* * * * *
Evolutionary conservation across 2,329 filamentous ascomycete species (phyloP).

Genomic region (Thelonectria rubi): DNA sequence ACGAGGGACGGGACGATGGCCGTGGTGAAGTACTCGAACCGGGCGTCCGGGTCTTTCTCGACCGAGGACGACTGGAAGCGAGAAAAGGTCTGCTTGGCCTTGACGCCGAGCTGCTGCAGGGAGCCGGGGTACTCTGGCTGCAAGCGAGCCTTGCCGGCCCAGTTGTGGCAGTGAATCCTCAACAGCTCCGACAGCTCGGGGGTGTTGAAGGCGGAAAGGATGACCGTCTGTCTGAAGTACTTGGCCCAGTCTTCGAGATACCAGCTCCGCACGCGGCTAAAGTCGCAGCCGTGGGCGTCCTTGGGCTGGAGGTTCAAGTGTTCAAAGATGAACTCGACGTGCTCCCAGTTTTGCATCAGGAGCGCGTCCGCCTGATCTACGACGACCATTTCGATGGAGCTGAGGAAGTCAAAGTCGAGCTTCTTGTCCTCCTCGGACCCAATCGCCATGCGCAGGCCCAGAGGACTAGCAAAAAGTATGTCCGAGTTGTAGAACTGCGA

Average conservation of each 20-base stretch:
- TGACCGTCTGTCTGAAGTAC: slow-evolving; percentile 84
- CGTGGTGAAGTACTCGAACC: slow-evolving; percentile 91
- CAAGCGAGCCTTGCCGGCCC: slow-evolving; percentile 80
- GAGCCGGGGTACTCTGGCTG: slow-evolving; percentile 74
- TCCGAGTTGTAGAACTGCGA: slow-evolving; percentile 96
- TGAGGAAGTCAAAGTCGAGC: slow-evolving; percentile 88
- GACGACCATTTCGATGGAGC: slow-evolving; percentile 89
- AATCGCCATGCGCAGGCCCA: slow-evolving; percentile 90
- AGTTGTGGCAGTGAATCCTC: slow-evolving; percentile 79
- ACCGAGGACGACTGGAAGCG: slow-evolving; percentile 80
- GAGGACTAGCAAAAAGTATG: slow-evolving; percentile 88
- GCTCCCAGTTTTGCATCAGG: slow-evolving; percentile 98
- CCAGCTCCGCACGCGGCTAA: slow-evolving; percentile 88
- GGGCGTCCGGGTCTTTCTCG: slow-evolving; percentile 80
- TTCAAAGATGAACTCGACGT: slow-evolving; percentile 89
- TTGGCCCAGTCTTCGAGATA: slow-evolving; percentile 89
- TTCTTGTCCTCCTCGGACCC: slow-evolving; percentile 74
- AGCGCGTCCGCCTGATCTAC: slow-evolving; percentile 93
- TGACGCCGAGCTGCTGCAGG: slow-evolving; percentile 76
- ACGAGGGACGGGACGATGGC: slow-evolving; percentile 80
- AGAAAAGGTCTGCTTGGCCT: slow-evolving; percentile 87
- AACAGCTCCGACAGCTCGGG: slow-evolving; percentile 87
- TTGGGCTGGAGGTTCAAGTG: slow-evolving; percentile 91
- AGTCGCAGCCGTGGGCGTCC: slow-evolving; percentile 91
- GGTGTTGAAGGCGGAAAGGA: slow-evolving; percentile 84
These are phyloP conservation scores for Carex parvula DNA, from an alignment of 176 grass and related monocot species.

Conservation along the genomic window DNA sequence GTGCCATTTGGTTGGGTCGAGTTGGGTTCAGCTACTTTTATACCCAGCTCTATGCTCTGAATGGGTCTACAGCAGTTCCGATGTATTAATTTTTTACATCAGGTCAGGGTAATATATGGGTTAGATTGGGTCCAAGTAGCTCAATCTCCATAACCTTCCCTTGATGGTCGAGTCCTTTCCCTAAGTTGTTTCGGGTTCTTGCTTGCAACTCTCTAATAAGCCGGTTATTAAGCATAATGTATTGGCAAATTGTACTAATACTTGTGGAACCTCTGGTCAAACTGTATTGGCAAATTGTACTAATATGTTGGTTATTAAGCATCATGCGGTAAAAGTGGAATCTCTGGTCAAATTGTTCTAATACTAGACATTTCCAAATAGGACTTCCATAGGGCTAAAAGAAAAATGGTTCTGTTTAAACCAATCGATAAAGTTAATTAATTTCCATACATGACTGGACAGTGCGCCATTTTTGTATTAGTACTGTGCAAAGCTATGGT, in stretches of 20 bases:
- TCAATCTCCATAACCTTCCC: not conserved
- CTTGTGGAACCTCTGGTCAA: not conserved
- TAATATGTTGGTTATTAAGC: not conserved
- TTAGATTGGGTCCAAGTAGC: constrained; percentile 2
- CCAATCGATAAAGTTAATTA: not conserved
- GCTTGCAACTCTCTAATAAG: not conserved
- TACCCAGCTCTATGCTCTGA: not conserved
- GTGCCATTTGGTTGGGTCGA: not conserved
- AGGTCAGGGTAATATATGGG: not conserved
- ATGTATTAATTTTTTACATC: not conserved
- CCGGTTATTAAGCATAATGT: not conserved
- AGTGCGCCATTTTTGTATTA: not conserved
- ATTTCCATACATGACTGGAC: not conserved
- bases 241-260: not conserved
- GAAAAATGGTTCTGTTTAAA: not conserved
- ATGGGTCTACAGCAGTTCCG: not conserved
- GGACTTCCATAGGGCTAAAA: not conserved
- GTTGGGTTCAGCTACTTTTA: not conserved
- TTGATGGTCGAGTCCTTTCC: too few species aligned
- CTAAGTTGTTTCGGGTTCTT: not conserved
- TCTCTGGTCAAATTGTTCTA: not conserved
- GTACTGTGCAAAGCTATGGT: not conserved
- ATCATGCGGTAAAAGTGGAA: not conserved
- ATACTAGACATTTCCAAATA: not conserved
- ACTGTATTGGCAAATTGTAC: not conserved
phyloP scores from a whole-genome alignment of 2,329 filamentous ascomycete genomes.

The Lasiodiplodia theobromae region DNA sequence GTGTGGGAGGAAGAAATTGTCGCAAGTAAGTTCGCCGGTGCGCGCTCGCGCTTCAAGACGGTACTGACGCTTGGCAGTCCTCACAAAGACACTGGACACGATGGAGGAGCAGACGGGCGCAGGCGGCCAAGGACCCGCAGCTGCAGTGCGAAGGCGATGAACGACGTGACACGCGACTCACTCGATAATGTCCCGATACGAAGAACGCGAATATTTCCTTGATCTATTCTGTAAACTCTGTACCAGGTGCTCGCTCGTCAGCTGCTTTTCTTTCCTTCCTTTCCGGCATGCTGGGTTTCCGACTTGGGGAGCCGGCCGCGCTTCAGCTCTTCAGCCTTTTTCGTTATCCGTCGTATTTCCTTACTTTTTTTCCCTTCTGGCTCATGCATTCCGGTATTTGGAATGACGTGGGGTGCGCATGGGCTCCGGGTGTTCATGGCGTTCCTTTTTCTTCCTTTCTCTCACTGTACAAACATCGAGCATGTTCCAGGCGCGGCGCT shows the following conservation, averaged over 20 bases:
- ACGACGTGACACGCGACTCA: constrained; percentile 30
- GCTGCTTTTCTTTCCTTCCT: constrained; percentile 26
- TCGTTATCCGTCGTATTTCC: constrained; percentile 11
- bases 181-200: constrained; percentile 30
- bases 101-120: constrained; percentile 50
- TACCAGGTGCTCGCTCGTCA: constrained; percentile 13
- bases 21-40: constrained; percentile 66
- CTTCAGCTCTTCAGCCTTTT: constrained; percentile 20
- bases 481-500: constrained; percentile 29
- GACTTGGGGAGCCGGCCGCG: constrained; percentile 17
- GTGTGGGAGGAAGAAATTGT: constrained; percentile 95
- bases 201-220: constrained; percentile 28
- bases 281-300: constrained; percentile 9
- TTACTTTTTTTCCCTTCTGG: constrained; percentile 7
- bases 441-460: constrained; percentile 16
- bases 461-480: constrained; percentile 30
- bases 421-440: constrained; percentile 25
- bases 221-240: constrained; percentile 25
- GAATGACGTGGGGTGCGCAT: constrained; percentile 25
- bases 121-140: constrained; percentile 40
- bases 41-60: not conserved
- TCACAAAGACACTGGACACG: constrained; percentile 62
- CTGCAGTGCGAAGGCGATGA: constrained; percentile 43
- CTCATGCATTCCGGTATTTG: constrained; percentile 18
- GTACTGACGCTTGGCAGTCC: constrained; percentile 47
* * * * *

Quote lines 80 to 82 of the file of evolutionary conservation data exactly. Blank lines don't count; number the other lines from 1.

- CTGCAGTGCGAAGGCGATGA: constrained; percentile 43
- CTCATGCATTCCGGTATTTG: constrained; percentile 18
- GTACTGACGCTTGGCAGTCC: constrained; percentile 47